Rich's passion for innovation goes far beyond technology and inflects all of his work, from championing diversity and inclusion through programs at both BPOC and The Broad, to shaking up some of the long-established norms of museum operations.
- Heather Hart, Vice President of Information Technology, The Huntington
In its inaugural year, The Broad attracted more than 820,000 visitors. This put it in the top 80 art museums worldwide in terms of annual attendance and in the top 15 U.S. art museums in 2015.
The Broad’s visitors reflect the diversity of Southern California and the dynamism of contemporary art with 62 percent of visitors identifying their ethnicity as other than Caucasian, compared with a national art museum average of 23 percent [Morey Group, 2015 National Art Museum Benchmark Report]. The average visitor to The Broad is 33 years old—more than 12 years younger than the national art museum average.
This diversity was not an accident – it was intended. By proposing to have free general admission and supporting marketing efforts in areas of the city and on demographics not normally reached by art museums, Rich worked hard to encourage the museum to attract a more diverse audience. He also successfully supported efforts to ensure the VSA floor staff were as diverse as their audience.
However, Rich and his team were reminded daily that there was still a sharp divide between administrative, managerial, and collections staff – and the “front line” visitor services staff. Although the hourly, part-time VSA positions reflected the majority of the museum’s diversity, the management and collections care staff were much less culturally diverse.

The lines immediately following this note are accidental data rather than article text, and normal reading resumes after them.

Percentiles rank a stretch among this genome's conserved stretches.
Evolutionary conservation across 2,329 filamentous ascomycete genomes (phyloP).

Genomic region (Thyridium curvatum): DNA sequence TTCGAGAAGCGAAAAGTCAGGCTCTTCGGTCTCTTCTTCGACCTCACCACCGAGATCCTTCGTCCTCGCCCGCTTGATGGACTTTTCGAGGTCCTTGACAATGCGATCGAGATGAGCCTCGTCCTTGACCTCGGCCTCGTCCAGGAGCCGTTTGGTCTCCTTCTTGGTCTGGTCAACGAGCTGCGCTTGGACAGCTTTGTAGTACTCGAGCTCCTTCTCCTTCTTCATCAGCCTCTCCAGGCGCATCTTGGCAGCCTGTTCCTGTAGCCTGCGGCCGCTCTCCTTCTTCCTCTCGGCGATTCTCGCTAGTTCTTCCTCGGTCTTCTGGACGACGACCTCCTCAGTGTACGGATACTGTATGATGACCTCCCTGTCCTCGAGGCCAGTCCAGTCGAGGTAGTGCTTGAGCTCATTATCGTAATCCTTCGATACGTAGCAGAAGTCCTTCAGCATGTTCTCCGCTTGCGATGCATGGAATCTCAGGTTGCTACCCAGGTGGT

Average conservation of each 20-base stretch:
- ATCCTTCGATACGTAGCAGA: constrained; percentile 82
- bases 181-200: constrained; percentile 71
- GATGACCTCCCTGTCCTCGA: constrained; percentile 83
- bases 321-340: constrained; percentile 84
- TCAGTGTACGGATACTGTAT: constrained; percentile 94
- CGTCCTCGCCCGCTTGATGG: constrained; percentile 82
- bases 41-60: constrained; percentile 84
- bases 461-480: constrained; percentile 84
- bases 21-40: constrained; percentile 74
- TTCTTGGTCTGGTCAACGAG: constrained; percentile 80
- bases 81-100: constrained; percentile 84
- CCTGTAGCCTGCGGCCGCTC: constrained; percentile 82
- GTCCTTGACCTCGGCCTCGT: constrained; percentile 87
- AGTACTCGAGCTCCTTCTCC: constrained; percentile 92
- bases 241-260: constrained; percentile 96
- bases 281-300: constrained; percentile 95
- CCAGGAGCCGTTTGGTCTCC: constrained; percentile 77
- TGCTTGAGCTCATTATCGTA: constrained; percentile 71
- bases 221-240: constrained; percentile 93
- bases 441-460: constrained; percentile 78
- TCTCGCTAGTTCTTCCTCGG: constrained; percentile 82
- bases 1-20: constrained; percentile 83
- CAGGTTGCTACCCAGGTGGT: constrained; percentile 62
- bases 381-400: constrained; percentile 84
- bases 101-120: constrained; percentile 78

With the support form his Director, and by drawing upon his experience creating cultural equity at previous jobs, Rich looked for opportunities to increase cultural equity in jobs that could eventually lead to more full-time staff and management opportunities at The Broad and beyond.
In most museums, there is a small team of staff preparators that handle the day to day collection related work. This team is often supported by a very skilled set of freelance art handlers that help with major exhibits and special projects and move between museums for each exhibit. When then The Broad was preparing to open, it had a large contingent of freelance preparator staff for moving the collection into the museum and installing the art in the gallery. The Broad was using these freelancers to assist in the gallery cleaning after opening and as the museum wod down the freelancers, Rich asked Julia? to augment her team from the very diverse existing museum VSA team as well as contract cleaning staff that the museum already employed and train them as apprentice prep staff who could support the more experienced prep staff on small projects.
When Julia proposed creating an additional intern position to allow her to increase the diversity of her team, Rich encouraged her to think bigger. He helped her envision and pilot a preparators’ apprentice program which later grew into a full outreach program with the backing of a $839,816 National Leadership Grant from the IMLS. This grant then allowed the museum to hire ethnically diverse skilled workers with experience in trades like construction, rigging, shipping and fabrication all skills that were directly applicable to the those required by a preparator. The project took advantage of the fact that preparators were in the unique position of being able to move into leadership roles without necessarily needing a college degree, and so the DAP pilot program began by tapping into communities for which such requirements had been inaccessible.
Rich and his team also sought to leverage their experience with the VSA team training and create a centralized online resource for best practices in art handling in addition to drafting hiring guidelines and best practices for building cultural equity and an inclusive work environment that could be implemented and replicated via the online learning management system.
The grant from the Institute of Museum and Library Services was one of only 11 National Leadership Grants for Museums awarded by the institute in 2017 and today, it opens doors for underrepresented communities in the arts including women, African American, Latinx, Asian American, Native American, Pacific Islander, LGBTQIA+ and those who are socioeconomically disadvantaged.
As of March 2019, 87% of program participants successfully obtained full-time employment in museums!